Canton native Kendria Moreland Robinson, 33, understands the "no pain, no gain" mantra. As a former gymnast, fitness has always been her drug of choice, and running is her new fix. A couple weeks ago, she completed the five-mile "Over the River Run" in Vicksburg, her longest to date.
"I'm still waiting to get what's called 'runner's high,'" she says. "I don't think I've achieved that yet. I run very slow, but in the end, I still manage to go the distance."
It feels like the sun is piercing through my skin while watching her at the Memorial Stadium. It's like I'm working out just sitting down. I look up and see Robinson walking down the last few steps.
Visibly exhausted, she holds on to the rail. After a few moments, she stumbles over to grab her Deerpark bottled water. This must be what determination looks like.
Sweat is still pouring from her face as she gulps the last of her water. It's been 10 minutes since she finished walking the stadium steps, which gives you some idea of how tough a workout it is. "I'm training for the Mardi Gras half-marathon," she says. A half marathon is 13.1 miles.
Robinson says: "It's hard work. I have so much respect for runners now."
Her reasons for running in the beginning were purely for weight loss. "Now, I actually enjoy it. It has become my me time, which is very hard to come by as a full time working wife and mother," she says.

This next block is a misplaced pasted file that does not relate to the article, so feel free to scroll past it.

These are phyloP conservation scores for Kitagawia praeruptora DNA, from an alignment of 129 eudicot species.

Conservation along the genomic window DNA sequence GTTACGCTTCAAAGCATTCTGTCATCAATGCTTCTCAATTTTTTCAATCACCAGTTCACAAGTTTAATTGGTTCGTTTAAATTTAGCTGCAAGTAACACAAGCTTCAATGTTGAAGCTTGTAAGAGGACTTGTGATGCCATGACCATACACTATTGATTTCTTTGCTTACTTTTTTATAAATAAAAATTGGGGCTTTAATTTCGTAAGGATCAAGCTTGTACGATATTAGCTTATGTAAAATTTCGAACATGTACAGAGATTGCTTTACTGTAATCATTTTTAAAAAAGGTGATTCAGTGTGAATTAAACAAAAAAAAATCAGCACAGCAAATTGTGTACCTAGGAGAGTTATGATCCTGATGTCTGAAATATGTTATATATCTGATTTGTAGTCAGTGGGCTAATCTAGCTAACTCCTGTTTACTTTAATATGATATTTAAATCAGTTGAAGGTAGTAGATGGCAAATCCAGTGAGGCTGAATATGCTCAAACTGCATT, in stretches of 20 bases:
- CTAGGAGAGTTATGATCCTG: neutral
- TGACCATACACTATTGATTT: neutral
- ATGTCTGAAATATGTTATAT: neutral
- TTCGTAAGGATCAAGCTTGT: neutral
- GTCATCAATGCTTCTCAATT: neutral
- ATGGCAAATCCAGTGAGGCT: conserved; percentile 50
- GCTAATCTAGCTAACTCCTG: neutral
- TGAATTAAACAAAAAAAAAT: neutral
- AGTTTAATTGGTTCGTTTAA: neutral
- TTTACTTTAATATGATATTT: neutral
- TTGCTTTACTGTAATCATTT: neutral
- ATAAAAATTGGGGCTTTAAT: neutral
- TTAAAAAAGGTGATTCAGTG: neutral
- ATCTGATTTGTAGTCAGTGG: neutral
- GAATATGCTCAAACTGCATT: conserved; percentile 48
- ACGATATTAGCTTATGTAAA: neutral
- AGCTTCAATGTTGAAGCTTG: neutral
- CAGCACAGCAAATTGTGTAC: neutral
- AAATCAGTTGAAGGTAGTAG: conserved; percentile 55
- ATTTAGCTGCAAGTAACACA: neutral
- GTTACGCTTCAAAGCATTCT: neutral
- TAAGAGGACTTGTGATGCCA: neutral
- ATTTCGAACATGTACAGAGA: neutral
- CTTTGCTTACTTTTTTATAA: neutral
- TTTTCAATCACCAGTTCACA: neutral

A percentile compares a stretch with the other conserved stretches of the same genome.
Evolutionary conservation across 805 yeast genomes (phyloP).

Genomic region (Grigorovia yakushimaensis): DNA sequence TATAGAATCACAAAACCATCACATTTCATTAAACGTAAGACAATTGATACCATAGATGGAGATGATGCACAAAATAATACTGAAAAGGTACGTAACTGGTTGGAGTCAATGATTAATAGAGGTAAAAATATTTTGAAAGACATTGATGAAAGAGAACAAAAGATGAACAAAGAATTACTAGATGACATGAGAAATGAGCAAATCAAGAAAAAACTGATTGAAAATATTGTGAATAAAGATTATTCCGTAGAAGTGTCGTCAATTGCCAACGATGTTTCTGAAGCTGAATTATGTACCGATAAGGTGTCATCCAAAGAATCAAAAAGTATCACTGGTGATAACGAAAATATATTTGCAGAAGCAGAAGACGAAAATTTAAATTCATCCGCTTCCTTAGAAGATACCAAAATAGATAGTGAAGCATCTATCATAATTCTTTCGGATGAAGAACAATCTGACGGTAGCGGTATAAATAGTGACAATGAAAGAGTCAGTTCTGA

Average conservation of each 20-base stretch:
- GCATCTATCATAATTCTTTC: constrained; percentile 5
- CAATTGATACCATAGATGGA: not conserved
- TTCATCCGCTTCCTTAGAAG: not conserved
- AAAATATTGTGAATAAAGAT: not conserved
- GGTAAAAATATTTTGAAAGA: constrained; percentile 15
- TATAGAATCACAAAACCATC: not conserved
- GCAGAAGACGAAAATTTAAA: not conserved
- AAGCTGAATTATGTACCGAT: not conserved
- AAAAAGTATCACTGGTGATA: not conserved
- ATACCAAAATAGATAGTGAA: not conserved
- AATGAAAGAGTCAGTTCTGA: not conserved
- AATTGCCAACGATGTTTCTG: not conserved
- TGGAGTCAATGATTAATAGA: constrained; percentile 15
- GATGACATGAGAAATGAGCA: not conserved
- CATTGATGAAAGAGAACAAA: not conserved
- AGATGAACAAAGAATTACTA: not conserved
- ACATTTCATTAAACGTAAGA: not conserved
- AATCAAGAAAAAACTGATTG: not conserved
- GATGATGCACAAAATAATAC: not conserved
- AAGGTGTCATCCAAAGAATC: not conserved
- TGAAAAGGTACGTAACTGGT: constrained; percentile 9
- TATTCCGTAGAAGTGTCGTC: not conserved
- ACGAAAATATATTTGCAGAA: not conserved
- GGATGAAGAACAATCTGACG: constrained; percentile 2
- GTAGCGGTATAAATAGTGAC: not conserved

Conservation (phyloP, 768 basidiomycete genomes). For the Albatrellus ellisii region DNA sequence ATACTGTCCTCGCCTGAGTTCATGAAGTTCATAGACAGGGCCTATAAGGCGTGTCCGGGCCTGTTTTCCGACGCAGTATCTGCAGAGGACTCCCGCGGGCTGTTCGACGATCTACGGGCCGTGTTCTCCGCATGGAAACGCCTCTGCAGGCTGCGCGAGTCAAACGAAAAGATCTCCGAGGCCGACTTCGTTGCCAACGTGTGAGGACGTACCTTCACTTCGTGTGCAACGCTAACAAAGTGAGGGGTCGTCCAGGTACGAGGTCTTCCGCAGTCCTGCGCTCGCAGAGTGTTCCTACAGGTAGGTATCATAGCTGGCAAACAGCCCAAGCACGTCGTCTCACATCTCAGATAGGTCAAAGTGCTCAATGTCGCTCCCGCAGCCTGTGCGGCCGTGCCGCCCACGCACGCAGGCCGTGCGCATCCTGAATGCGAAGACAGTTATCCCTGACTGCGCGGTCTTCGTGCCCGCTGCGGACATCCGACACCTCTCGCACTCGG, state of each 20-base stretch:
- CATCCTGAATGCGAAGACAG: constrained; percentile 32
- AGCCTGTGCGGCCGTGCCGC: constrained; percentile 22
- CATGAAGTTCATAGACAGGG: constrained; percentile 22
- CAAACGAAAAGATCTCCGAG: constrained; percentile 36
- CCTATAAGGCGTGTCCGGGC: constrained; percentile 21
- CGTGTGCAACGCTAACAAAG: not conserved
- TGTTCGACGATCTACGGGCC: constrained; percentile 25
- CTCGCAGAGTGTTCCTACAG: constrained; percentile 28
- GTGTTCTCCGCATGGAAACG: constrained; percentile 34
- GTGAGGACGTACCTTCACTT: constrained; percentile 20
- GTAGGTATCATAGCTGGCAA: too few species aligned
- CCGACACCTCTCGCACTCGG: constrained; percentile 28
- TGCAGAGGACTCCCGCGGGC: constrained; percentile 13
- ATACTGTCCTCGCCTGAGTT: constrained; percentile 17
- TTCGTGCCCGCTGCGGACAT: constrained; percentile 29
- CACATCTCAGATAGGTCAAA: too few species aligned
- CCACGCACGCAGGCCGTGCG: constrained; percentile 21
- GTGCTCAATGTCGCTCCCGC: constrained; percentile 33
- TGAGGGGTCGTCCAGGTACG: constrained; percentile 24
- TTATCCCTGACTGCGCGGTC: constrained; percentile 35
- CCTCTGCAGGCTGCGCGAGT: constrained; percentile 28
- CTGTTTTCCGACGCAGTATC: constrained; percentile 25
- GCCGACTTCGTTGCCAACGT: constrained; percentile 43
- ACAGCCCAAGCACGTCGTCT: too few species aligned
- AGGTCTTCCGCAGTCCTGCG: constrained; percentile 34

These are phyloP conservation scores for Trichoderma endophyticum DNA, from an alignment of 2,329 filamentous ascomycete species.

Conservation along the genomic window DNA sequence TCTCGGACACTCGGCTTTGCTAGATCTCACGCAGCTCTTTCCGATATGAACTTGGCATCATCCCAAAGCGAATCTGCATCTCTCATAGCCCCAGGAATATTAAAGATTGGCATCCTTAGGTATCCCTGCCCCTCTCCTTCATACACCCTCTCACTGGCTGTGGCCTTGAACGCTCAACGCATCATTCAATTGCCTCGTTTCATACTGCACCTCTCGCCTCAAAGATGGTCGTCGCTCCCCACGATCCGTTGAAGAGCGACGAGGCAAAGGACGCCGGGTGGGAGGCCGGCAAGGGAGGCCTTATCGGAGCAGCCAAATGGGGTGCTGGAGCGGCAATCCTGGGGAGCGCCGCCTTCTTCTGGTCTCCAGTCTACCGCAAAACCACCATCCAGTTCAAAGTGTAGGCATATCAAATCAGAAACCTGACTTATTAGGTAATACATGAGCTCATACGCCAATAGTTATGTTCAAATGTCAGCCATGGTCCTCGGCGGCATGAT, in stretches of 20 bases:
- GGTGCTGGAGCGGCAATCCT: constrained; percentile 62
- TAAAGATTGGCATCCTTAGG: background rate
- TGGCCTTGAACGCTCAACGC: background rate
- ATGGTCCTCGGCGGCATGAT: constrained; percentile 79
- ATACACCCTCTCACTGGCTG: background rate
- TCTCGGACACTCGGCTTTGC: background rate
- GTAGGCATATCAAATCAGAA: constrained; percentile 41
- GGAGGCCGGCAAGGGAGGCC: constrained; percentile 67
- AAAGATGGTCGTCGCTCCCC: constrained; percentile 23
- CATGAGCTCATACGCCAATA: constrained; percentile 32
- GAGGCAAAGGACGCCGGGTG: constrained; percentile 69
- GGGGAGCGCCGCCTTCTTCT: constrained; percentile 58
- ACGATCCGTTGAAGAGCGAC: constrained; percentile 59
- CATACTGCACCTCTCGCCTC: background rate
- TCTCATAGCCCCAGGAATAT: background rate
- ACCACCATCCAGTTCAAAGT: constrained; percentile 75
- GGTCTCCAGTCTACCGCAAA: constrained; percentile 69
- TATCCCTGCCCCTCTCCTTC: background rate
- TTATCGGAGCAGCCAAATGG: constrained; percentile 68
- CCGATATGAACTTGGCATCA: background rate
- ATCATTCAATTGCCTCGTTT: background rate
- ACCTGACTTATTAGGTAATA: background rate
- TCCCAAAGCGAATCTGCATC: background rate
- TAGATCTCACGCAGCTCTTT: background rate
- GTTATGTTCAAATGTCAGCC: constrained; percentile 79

Robinson has lived and worked in Jackson for eight years. She lives with her husband, Michael, and their daughter, Kennedy. She is the senior payroll specialist at Trustmark National Bank.
Robinson wakes up at 5 every morning to work out. Trading in sleep for a healthier body is rewarding, but it doesn't make getting up any easier.
"There are days when I'd much rather sleep in," she says. But with four months to go before the marathon, sleeping in is not an option.
This year, the "Back to the Big Easy" Mardi Gras Marathon is especially significant due to Hurricane Katrina and the destruction of the city of New Orleans. She says: "All proceeds will go towards the rebuilding of New Orleans, and I'm glad to be a part of it. The effects of Hurricane Katrina were a wake-up call to me. The media's coverage was overwhelming to say the least. It makes us all realize that tomorrow is not promised."